DON'T SET your watch by the bus schedules yet--but it looks as if the masterminds of Metro finally may be stumbling onto a secret that, up to now, only its riders knew: that reliability of service is critical. Only yesterday did a Metro board committee reach the seemingly obvious conclusion that top attention should be given to how well its buses and trains really run. And because that has not been the situation in recent memory, this decision is not the least bit silly. It is desperately overdue.

Out of necessity in its early stages, Metro concentrated on construction of the subway system. To build it required years of frantic maneuvering around the region, up on Capitol Hill, down at the White House and in the capitals of Maryland and Virginia just to raise the start-up money--and the keep-going money after that. There were tracks to be routed, equipment to buy, stations to be designed and built and countless interjurisdictional wrinkles to be ironed out.

Then came the acquisition of bus companies--a relatively uncoordinated collection of policies, equipment and personnel that was supposed to mesh with the subways. That hasn't happened to anybody's great satisfaction yet; but at least now it is a key part of this latest rededication to reliability of service.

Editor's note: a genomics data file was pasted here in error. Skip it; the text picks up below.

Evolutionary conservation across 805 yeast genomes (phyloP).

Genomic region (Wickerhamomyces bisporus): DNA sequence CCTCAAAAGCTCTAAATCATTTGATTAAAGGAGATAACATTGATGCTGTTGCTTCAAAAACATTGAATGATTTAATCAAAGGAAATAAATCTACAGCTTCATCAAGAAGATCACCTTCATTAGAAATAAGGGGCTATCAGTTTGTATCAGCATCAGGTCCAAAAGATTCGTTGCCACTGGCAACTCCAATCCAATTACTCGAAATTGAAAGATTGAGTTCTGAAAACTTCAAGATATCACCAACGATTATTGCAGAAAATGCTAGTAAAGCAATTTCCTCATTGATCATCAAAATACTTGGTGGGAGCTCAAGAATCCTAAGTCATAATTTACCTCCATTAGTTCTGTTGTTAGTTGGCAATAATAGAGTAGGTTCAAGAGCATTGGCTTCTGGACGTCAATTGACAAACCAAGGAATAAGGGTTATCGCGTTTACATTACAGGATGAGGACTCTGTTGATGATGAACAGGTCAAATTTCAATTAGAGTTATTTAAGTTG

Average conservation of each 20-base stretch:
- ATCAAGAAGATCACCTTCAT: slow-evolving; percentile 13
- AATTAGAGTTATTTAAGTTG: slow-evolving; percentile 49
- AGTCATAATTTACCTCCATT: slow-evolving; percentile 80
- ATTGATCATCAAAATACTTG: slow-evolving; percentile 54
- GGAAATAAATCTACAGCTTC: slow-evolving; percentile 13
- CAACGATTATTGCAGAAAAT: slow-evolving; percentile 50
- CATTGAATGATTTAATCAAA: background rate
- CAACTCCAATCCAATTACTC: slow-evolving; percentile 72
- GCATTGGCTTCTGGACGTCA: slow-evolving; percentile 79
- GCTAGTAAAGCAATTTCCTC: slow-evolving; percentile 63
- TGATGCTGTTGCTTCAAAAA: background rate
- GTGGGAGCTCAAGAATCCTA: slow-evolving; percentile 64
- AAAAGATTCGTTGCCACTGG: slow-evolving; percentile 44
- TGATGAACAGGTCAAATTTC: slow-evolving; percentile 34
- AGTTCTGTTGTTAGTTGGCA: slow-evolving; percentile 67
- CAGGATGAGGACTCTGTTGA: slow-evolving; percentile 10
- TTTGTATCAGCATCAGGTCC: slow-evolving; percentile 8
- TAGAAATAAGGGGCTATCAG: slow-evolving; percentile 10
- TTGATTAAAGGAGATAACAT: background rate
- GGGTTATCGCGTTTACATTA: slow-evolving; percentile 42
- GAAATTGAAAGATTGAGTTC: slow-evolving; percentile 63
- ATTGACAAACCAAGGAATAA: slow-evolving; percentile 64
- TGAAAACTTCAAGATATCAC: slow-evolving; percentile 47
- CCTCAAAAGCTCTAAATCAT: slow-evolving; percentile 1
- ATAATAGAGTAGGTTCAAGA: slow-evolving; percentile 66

With operating deficits up and ridership stagnating, Metro cannot afford any further deterioration of service and still expect to attract the people it should be transporting. Slight inconveniences are one thing, daily torture another. When buses never show, routes constantly change and/or shrivel and the number of transfers cries out for help from a travel agency, the odds of anybody with the slightest option taking Metro are lower than the Rosslyn station.

Still, a mere vote for better service means nothing --and the committee has addressed this by calling for specific performance standards. For example, the commitee notes that in Montgomery County, more than 30 percent of the Metrobuses run behind schedule; it is calling for a 90 percent on-time record as the minimum acceptable standard. Other standards would seek to guarantee the proper number of subway cars in operation during rush hours and to reduce employee absenteeism.

The recommendations now await full board consideration. But, like Metro's riders, they shouldn't have to wait long. They deserve attention now.